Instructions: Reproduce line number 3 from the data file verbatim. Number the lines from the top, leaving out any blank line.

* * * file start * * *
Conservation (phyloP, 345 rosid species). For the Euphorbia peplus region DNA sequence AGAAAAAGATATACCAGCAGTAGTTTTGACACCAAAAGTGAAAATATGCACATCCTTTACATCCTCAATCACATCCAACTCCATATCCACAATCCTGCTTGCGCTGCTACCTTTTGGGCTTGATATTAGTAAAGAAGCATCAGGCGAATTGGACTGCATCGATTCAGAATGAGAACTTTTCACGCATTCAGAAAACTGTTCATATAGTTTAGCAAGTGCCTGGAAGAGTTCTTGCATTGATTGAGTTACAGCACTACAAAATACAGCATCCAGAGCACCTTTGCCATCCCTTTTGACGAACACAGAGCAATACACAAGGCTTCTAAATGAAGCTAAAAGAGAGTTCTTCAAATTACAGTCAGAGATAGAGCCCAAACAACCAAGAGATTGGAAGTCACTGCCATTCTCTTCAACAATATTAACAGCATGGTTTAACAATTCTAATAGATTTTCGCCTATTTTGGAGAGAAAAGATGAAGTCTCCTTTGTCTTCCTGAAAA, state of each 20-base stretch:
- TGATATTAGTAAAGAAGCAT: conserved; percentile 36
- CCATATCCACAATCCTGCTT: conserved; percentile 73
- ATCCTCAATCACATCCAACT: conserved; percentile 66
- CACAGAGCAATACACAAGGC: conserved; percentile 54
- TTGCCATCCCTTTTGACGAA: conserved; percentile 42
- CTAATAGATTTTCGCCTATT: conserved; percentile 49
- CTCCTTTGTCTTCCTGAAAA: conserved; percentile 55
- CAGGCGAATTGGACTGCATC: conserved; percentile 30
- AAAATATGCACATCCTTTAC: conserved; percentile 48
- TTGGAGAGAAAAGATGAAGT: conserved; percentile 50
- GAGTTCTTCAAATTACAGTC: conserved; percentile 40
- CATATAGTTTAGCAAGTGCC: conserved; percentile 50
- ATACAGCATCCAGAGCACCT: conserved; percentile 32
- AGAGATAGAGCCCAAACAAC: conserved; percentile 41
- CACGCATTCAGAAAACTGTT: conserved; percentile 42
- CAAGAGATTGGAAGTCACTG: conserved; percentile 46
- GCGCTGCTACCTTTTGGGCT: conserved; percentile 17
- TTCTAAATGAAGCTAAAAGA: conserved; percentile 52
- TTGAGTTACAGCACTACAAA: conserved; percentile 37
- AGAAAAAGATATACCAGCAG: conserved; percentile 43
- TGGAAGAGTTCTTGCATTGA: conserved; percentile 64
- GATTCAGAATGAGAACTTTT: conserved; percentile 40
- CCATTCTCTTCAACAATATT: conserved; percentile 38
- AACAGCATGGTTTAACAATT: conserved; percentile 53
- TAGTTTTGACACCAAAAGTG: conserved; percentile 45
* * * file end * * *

- CCATATCCACAATCCTGCTT: conserved; percentile 73